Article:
When thinking of our five senses, the four most popular ones come to mind: sight, hearing, smell, and taste.
But people don’t often realise how imperative touch can be to us, as humans, and how non-sexual touching at the correct time in the appropriate place can have a strong psychological effect.
Crusco & Wetzel (1984) carried out an experiment  on the effect touch has when in the natural but controlled environment of a restaurant. In the control group, customers were not touched by the waitress when receiving their change, but in the touch condition, the waitress lightly and briefly touched the customer’s shoulder or hand when returning their change.
The results of this experiment were fascinating: the customers in the touch group left a larger tip than those who were not touched at all by their waitress.
Experiments have been carried out to prove how lightly touching somebody can improve the chances of them helping the person who touched them. Hornik (1987) found that touching strangers in the street increased the rate of completing street surveys. In a later study by Gueguen (2003), participants were 90% more likely to pick up something an experimenter had dropped, after being touched lightly on the arm.
Similarly to the way in which touching the arm can get people to help you, it can also be linked to compliance. An experiment carried out by Willis and Hamm (1980)  proved how participants were more likely to sign a petition, after being touched lightly on their upper arm. 55% of the control group – who weren’t touched – signed the petition, whereas a staggering 81% of those in the touched group put their names down. This particular study looked at gender and difficulty of the request when determining the effect of touch.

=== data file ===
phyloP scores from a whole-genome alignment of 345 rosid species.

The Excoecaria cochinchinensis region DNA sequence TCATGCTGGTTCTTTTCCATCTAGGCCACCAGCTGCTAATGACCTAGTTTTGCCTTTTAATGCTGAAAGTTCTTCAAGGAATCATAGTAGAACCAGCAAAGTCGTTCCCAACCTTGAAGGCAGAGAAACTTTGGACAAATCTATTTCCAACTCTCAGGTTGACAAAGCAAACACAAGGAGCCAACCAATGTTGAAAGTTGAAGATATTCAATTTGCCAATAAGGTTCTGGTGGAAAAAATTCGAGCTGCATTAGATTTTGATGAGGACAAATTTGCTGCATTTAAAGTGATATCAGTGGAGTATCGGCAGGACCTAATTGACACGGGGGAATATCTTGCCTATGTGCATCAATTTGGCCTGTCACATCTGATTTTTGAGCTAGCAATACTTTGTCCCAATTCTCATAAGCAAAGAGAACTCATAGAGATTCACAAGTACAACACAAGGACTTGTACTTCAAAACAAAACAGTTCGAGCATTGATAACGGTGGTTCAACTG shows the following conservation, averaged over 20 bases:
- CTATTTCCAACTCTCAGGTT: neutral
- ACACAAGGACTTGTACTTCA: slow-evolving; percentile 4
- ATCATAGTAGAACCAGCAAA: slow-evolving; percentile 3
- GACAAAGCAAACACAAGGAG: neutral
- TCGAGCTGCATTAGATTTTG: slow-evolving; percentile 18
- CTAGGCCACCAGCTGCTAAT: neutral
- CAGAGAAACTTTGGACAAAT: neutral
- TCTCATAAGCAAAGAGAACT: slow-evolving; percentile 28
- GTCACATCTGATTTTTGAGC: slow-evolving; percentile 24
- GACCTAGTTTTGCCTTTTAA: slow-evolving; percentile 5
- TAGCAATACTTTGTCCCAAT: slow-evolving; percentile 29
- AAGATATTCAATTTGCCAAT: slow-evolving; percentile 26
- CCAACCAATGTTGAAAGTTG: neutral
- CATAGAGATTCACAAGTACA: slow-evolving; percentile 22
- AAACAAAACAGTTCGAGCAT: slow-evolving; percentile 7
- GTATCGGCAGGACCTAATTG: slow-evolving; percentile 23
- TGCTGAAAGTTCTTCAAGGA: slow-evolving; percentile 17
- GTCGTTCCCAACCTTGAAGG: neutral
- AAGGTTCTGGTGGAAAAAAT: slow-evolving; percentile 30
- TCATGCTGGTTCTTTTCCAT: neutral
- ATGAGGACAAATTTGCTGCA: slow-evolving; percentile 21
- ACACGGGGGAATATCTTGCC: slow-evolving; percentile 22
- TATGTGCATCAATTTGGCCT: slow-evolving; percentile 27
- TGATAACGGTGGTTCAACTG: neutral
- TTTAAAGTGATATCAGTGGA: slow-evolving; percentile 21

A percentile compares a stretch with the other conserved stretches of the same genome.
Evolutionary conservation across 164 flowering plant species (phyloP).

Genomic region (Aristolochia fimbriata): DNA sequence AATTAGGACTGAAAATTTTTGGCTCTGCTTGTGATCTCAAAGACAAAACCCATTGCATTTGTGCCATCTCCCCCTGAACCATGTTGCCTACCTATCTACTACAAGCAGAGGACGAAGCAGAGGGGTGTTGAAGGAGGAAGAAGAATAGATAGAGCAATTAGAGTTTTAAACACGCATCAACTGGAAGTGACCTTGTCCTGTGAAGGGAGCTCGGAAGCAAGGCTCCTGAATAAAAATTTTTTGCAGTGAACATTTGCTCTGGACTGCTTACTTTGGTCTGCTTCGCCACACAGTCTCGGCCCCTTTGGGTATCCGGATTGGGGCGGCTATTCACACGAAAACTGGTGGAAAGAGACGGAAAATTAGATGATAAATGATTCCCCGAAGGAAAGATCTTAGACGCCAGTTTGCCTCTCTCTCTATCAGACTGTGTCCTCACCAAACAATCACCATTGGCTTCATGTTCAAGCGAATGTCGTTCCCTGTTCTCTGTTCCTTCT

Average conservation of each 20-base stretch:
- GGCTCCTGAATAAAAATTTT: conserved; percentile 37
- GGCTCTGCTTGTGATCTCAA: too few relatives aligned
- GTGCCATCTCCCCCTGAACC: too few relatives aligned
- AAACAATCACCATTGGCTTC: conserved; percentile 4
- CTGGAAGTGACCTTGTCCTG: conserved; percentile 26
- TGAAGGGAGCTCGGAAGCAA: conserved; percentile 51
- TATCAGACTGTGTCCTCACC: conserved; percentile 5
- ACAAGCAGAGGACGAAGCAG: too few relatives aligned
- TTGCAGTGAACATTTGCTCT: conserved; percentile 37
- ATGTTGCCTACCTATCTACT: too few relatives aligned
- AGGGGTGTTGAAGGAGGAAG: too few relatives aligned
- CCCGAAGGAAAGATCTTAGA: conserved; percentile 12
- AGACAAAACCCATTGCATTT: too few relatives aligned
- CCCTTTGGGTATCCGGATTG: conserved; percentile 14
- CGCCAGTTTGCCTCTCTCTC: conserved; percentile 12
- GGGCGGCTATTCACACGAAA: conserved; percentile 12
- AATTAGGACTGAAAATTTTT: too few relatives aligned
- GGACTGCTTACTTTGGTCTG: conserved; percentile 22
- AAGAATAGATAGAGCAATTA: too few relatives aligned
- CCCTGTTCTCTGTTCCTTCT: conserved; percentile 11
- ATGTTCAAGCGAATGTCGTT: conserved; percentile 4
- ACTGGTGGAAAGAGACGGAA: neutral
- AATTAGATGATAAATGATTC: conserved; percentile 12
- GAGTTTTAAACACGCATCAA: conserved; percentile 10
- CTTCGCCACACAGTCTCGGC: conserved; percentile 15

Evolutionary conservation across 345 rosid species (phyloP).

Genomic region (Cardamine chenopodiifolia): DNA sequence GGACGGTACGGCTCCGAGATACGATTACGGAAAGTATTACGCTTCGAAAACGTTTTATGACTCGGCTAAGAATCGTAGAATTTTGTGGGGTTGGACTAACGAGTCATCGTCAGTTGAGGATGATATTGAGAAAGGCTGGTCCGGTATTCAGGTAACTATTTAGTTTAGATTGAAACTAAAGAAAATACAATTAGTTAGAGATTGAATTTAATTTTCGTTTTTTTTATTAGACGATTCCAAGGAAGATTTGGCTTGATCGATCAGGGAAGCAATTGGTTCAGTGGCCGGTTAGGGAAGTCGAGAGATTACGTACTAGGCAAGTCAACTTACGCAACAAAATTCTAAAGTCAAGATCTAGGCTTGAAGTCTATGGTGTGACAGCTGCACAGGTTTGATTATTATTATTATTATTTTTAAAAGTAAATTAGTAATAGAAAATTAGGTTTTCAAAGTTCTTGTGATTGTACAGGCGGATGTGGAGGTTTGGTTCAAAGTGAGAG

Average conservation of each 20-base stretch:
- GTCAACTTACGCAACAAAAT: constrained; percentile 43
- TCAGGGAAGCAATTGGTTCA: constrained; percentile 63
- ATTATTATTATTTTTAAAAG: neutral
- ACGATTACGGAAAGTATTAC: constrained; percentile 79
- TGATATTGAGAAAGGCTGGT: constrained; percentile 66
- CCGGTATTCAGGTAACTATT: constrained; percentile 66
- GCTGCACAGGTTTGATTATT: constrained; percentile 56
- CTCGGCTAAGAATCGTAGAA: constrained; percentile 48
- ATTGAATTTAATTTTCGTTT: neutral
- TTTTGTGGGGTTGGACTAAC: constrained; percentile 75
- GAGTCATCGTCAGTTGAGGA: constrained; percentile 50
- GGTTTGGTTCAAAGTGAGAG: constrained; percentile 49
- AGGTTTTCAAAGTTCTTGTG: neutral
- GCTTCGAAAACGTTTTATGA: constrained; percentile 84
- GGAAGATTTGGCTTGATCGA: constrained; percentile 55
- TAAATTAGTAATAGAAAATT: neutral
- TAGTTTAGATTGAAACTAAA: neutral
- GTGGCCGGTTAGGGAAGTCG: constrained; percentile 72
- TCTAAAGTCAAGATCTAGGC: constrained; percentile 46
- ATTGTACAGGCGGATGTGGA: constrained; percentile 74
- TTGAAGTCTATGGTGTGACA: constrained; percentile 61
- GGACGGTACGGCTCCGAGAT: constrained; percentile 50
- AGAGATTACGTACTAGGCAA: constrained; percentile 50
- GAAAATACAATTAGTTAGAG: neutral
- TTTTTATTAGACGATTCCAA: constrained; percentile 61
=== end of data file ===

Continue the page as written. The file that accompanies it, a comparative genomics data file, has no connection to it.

Furthermore, those who were touched twice during Vaidis and Halimi-Falkowicz (2008)’s experiment were more likely to complete a survey than those who were only touched once.
Touch can often also be used to aggravate somebody and whilst taking onboard a number of factors. The appropriate level of touch depends greatly on culture, as well as gender. Dolinski (2010) carried out an experiment in Poland to determine the appropriate levels of physical contact, particularly in relation to male-to-male contact, which was received poorly in the experiment as men didn’t react well to being touched by another male.
It’s a well-known fact that touching somebody in a particular way can be seen as flirting and, not surprisingly, men show more of an interest in women who touch them than in those who do not. Similarly, women are more likely to give their phone number to a man in the street who has touched them than those who have not. Both studies were carried out by Gueguen (2010) in France.
Henley (1973) carried out an experiment by observing professionals in a busy city to determine power relationships and see how they’re affected by and shown through touch. The result wasn’t surprising in that those who were more likely to be the touchers were of a higher status than those who were being touched.
So whilst it isn’t entirely appropriate to go around touching everybody you meet, it can have some benefits if done properly in the correct situations. Bearing in mind every person, as well as each culture, have their own perceptions about what kind of touch is appropriate and what isn’t so always be aware of the other person’s reactions and body-language if you want to subtly try any of the above. Do you feel particularly affected by touch?
By Christina L.
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